5. Tigernut Butter helps Maintain Allergy
Tigernut butter acts as a replacement for foods that contain common allergens. Take, for instance, tigernut flour; it is a gluten-free alternative to flours that contains wheat.
Tigernut milk is an alternative to cow’s milk which contains lactose.
What Are The Challenges Of Eating Tigernut Butter?
1. Tigernut Butter Is Expensive And Hard To Find
Only a few manufacturers sell tigernut butter, so you may have to order a jar online unless you live near a specialist store.
One of the only commercial retail brands appears to be Roots.
Furthermore, tigernut butter may not be affordable for many because it is expensive.
A 7.5ounce jar of Root Classic, for example, costs $15.99, while 8 ounces of paleo tiger crunchy tigernut butter costs $16.99.
2. Tigernut Butter Is Easy To Overeat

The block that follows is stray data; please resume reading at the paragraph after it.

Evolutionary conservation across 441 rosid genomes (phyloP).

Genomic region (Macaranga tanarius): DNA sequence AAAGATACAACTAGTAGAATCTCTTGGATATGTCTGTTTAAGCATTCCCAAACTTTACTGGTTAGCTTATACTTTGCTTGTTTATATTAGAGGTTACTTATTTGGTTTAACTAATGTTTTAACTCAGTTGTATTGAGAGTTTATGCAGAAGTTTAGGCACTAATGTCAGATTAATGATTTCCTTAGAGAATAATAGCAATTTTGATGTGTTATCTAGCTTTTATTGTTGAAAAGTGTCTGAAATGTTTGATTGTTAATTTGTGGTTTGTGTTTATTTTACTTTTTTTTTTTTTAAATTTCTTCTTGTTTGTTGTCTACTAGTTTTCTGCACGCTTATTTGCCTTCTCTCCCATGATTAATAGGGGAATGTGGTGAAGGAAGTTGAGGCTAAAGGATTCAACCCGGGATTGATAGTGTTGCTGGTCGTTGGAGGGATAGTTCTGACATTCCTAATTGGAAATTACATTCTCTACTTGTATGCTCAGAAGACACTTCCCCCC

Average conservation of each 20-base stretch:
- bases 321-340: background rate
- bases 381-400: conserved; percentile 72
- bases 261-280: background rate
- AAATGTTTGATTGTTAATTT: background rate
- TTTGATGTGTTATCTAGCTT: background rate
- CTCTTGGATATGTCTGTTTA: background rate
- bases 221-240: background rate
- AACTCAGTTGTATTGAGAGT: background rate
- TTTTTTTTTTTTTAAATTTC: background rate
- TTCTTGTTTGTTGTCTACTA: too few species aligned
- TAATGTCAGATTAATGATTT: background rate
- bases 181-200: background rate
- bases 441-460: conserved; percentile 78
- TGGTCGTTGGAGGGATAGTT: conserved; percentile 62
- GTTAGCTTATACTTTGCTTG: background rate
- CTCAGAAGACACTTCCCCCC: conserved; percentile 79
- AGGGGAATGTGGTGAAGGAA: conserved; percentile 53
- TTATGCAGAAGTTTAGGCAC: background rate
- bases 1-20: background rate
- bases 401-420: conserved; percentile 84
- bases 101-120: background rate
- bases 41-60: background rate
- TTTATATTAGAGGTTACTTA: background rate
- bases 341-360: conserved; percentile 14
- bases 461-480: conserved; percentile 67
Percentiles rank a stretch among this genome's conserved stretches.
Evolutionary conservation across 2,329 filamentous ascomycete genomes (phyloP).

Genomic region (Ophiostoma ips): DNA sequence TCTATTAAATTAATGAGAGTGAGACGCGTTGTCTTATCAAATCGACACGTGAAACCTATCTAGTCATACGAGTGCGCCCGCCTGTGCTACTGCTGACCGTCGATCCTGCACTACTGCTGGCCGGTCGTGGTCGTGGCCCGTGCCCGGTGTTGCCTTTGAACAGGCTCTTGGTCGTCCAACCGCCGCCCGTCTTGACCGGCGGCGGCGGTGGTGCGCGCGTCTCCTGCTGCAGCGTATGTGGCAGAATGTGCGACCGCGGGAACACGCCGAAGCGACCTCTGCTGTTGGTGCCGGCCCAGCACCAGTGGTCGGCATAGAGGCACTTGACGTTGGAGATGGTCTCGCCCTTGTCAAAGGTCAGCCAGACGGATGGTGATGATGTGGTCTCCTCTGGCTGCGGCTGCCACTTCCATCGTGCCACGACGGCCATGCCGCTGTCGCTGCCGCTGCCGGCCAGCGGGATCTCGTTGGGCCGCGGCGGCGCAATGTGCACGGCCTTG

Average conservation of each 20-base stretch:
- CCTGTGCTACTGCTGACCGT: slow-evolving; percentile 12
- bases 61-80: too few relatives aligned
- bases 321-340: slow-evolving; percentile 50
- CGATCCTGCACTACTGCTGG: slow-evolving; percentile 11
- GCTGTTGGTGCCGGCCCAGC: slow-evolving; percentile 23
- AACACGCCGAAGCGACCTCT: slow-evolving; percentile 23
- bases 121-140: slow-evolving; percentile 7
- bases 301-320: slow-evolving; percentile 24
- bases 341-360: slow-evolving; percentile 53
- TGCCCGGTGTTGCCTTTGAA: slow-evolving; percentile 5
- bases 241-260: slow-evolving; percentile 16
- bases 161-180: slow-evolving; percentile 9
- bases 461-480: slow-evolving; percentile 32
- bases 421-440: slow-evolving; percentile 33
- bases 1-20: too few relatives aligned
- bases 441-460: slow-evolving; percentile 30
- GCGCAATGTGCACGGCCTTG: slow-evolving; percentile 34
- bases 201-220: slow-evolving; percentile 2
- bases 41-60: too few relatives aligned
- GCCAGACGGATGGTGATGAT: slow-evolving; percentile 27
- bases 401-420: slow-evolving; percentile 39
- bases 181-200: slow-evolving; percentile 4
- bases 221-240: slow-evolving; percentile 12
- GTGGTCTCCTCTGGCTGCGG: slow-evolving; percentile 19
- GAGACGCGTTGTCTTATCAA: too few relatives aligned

Tigernut butter, like all other nut butter, is high in calories, so it is advisable to eat them in moderation if you’re trying to maintain or lose weight.
One tablespoon of tigernut butter has about 100 calories.
3. Tigernut Butter have An Imperfect Nutritional Profile
Tigernut Butter has less protein than other real nuts such as pistachios and almonds.
As a result, if you’re using them to add protein to a plant-based recipe, you could get less than you think.
When tigernut butter is compared to other nut butter, the results are similar.
Root Classic Tigernut Butter includes just one gram (g) of protein per tablespoon, compared to around 3.6g of peanut butter and 3.4g of almond butter, says the US Department of Agriculture.
Tigernut also contains anti-nutrients. They can interfere with the good things the same way they interfere with cholesterol absorption, “which may negatively influence nutritional absorption.”
Despite the disadvantages of eating tigernut and the reality that no meal is truly “super,” both nutritionists recommend giving it a try.
“There’s no reason why you shouldn’t try it and decide for yourself whether or not to incorporate tigernut butter in your overall diet,” adds Gans.